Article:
View profile

The Good and Bad of Being Alone

The Good and Bad of Being Alone
Sometimes, I think there is something wrong with me.
Because I like being alone.
I crave alone time.
Still, I thought that it was a bad thing for the longest time.
But what I had to do was break down and dissect why I was feeling that way.
Being alone is not automatically a bad thing.
It depends on the context.
In this issue, you’ll learn to look at both sides of the being alone coin.

Being Alone - The Good
First things first, being alone is not automatically bad. Yes, some people need more alone time than others, but that mainly comes down to an issue of whether you’re an introvert or extrovert.
During the COVID-19 pandemic, we’re getting to see who the true extroverts really are. It’s actually been a nice reprieve for someone like me, who falls just to the left of center on the introvert-extrovert scale. It has given me plenty of space to think, to write, and to recharge my batteries during this trying time.
And this is the point that I’m getting at–being alone, and understanding if it’s good or bad for you, depends on the context.
Life is context. If you’ve just spent 5 days straight hanging out with family at a reunion, you might want to get away for a bit–and that’s totally fine. If you just presented at a conference to 200 people and spent two hours answering questions, it’s normal to want to steal away for a bit to collect your thoughts. Context is everything.
Plus, learning to be alone is critical to maintaining your mental health. The simple reality is that, as you get older, you’re not going to be able to find people to attach yourself to every hour of every day–nor should you want to. Being alone is how you discover who you truly are. If you’re always defining yourself in relation to other people, it’s easy to confuse their dreams with your dreams, their goals and ideas with your goals and ideas.
Being alone is how you find yourself.
Being Alone - The Not So Good
But being alone also has its mental health drawbacks. It’s very easy to forget that mental health is not just a personal issue–there is an incredibly important social component to it.
Here’s the truth: we know our mental health in relation to others. What is considered healthy? What is normal? What is the culture of our area?
And to go back to the idea of context, so much context is wrapped up in our relationships with others. One of the primary ways that we learn about the world is through our relationships. And, perhaps most important, most healing happens through relationships.
Being alone all the time would prevent you from getting important support and feedback from your world.
How to Know If You Need to Be Alone
We’ve looked at the good and a bit of the bad. Next up is to figure out what you need from life.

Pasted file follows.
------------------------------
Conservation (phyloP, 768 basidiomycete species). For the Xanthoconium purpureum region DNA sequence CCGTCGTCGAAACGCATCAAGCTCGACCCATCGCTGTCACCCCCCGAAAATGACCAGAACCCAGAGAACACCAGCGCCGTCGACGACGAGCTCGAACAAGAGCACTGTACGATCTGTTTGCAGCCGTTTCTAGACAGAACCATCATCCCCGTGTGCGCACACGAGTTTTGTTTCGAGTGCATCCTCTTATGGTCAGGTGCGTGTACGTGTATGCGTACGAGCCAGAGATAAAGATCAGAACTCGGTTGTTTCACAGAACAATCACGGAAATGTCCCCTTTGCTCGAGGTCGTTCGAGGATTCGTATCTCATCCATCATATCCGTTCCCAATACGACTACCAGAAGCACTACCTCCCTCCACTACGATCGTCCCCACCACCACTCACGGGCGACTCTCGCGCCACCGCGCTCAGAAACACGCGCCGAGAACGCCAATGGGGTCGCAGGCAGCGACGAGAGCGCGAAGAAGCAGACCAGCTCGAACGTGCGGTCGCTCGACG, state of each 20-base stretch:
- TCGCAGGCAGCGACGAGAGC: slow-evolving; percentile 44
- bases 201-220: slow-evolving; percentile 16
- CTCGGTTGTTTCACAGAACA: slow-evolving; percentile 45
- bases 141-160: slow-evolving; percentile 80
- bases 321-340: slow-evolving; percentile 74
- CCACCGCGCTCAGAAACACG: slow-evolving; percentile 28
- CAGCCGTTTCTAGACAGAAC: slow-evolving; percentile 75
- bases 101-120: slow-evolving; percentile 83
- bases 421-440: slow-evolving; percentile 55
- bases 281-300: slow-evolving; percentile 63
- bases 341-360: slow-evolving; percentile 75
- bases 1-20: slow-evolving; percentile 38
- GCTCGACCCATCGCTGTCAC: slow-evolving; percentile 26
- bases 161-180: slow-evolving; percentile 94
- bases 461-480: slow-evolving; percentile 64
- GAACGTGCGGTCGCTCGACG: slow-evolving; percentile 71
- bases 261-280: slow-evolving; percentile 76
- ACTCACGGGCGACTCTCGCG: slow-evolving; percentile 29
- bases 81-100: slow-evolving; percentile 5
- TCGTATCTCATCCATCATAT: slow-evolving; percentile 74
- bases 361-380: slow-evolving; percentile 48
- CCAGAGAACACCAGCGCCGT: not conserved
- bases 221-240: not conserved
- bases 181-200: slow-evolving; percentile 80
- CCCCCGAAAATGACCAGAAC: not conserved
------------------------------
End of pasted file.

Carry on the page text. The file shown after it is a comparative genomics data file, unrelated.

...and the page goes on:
And so we return to what is quickly becoming the word of the day: context!
Think about context in these ways:
  • Emotional Context
  • Mental Context
  • Physical Context
  • Societal Context
  • Family Context
The list could go on and on, but these terms cover the basics. For the most part, they are self-explanatory, but I’ll go over the key points.
You may remember context clues when you were first learning how to read in school. You need to look at all the words in a sentence–and the words in the sentences around any one sentence–to figure out the meaning of the content.
The same is true for your life and your happiness. What you need at any given time depends on the context of the world around you. For instance, do you have family obligations? Are you caring for a young child? Do you support others in the community who are less well off than you are? Then it may not be the best idea to spend hours and hours alone.
But wait. What is your body telling you, though? Are you absolutely worn out? So tired that you can’t even lift your head up? That would suggest that you need to have a conversation with the people around you to figure out how you can get the space to recharge. The many types of context supply the data for your life. It’s a scientific way to look at mental health, something that is often difficult to quantify.
I’m turning this over to you now.
Start with the above list of mental health context clues. Add terms of your own. You know your life best, and you know what kind of context is important to consider. This is just a start, but if you begin to look at your life in this systematic way, you’ll find that you solve your problems much faster. To be more specific, you’ll start to understand what it means to be alone and if being alone is good or bad for you.